OIA member company Native Outdoors joined a relay from Bears Ears to Grand Staircase-Escalante for a true boots-on-the-ground survey of the area affected by the recent national monument boundary adjustments. This video shows how important the land is to native communities and their culture but also to outdoorists who recreate there.

February 7, 2018

Photo by Johnie Gall,

Sheyenne Lewis runs because it connects her to the land. Len Necefer runs for the same reason, and also because it connects him to his past, to his ancestors and to a Navajo tradition once essential to life in Southern Utah’s Bears Ears and Grand Staircase-Escalante regions.

Navajo runners who used to carry news and stories from one end of a reservation to the other were called messengers. Last month, Len, Sheyenne and 15 other outdoorists ran the 250-mile stretch between these contested national monuments in celebration of their mutual respect of this region. In just over 30 hours and in 6-mile stretches, the team bridged gaps and created partnerships in support of this precious land. And they made a film about it. It is a powerful reminder that everyone who visits or recreates on public land is intricately intertwined with Indigenous history. It’s an opportunity for us to consider and embrace that as we move forward in our quest to protect public lands.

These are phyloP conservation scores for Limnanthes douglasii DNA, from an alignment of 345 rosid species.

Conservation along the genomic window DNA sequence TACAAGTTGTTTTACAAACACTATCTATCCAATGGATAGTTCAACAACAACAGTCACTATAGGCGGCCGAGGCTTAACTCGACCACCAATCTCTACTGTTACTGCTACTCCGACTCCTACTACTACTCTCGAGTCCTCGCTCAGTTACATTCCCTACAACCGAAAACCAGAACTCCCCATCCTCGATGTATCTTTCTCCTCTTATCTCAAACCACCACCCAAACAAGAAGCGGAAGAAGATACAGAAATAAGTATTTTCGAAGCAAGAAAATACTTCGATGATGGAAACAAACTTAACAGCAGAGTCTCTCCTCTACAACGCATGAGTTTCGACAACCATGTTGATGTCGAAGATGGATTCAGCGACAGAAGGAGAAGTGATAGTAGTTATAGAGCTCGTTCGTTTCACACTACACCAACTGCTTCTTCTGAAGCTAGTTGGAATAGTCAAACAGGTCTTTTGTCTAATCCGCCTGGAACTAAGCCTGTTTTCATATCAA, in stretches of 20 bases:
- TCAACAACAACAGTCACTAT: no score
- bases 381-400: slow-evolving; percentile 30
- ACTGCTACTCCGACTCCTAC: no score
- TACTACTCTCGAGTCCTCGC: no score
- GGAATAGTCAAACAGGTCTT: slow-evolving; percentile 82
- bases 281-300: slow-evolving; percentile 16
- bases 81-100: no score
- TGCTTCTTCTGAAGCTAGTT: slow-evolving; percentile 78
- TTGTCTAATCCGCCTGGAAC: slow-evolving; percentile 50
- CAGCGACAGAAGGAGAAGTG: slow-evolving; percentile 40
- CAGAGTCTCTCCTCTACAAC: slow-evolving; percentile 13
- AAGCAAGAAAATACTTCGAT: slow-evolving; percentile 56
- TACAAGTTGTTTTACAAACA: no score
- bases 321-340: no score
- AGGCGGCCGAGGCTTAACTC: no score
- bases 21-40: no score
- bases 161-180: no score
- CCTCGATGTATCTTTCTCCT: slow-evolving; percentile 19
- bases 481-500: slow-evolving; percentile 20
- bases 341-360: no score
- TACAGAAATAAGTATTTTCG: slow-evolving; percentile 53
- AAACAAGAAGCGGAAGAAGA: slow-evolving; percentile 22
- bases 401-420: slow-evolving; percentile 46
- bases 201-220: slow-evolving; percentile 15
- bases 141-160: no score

The film is called, simply, “Messengers.”

Photo by Johnie Gall,

Photo by Johnie Gall,







With social media shares by OIA member brands like Outside Magazine, Patagonia, and The Outbound, the compelling nature of advocacy through storytelling proves both powerful and effective.

MESSENGERS – A Running Story of Bears Ears & Grand Staircase-Escalante from Yeehaw Donkey on Vimeo.